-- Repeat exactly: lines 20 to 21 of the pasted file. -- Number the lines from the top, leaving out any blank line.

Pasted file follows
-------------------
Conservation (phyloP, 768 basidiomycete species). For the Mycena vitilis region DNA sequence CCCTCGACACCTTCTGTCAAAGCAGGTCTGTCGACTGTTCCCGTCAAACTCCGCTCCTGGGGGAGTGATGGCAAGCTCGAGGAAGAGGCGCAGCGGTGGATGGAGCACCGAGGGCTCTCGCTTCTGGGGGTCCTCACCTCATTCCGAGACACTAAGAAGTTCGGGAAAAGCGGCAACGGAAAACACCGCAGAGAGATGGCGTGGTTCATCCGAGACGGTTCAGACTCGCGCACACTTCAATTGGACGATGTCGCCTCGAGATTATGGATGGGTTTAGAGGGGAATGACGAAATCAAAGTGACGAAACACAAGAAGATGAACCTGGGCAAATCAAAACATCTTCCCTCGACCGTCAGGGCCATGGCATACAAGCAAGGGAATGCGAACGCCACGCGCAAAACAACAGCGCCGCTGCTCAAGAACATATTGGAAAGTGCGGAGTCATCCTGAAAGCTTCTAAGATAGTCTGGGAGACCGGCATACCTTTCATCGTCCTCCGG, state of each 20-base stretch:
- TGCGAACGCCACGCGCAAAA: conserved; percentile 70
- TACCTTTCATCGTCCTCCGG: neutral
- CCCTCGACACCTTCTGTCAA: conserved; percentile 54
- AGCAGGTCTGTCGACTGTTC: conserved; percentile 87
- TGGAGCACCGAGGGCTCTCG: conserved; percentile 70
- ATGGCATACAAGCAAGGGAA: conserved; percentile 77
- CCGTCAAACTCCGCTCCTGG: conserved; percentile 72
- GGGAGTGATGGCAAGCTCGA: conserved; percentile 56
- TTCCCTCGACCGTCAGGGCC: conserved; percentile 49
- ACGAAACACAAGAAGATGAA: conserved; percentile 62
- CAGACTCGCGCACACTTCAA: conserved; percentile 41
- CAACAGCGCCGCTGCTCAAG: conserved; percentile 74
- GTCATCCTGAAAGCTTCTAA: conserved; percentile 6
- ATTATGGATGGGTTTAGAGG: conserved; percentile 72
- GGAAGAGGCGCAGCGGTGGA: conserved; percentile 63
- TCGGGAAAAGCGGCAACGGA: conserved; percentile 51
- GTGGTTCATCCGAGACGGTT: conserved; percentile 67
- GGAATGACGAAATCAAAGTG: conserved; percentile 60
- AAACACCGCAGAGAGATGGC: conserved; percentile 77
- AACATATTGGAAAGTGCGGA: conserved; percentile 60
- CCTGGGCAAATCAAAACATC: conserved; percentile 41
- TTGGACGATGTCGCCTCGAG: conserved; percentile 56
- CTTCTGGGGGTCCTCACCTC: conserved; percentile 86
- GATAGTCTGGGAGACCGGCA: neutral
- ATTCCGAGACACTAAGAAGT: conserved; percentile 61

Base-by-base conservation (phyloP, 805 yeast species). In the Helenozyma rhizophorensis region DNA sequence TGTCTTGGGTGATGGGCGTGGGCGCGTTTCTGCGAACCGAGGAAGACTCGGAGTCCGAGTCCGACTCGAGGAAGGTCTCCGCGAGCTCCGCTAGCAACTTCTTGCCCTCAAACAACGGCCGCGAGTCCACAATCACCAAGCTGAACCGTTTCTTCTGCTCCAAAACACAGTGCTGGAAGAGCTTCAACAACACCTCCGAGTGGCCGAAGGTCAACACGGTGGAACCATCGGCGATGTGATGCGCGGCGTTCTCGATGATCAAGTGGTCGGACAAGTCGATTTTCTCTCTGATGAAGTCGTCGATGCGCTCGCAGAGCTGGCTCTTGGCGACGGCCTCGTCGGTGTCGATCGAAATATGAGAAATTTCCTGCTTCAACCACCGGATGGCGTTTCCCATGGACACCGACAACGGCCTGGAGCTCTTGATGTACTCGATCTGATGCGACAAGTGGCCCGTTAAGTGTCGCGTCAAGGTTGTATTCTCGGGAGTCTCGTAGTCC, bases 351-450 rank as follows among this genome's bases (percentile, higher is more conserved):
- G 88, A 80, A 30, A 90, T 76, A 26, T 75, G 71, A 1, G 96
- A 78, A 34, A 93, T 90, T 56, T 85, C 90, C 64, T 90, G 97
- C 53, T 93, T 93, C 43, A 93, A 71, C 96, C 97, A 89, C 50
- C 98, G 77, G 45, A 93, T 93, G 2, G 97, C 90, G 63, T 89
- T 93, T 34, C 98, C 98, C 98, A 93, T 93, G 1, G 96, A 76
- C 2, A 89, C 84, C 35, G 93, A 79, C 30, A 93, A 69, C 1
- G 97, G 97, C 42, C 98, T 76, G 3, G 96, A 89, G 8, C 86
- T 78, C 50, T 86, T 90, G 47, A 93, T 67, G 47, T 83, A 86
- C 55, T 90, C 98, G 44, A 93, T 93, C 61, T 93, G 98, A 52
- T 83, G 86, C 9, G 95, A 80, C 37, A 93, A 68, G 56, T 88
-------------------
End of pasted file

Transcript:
- AAACACCGCAGAGAGATGGC: conserved; percentile 77
- AACATATTGGAAAGTGCGGA: conserved; percentile 60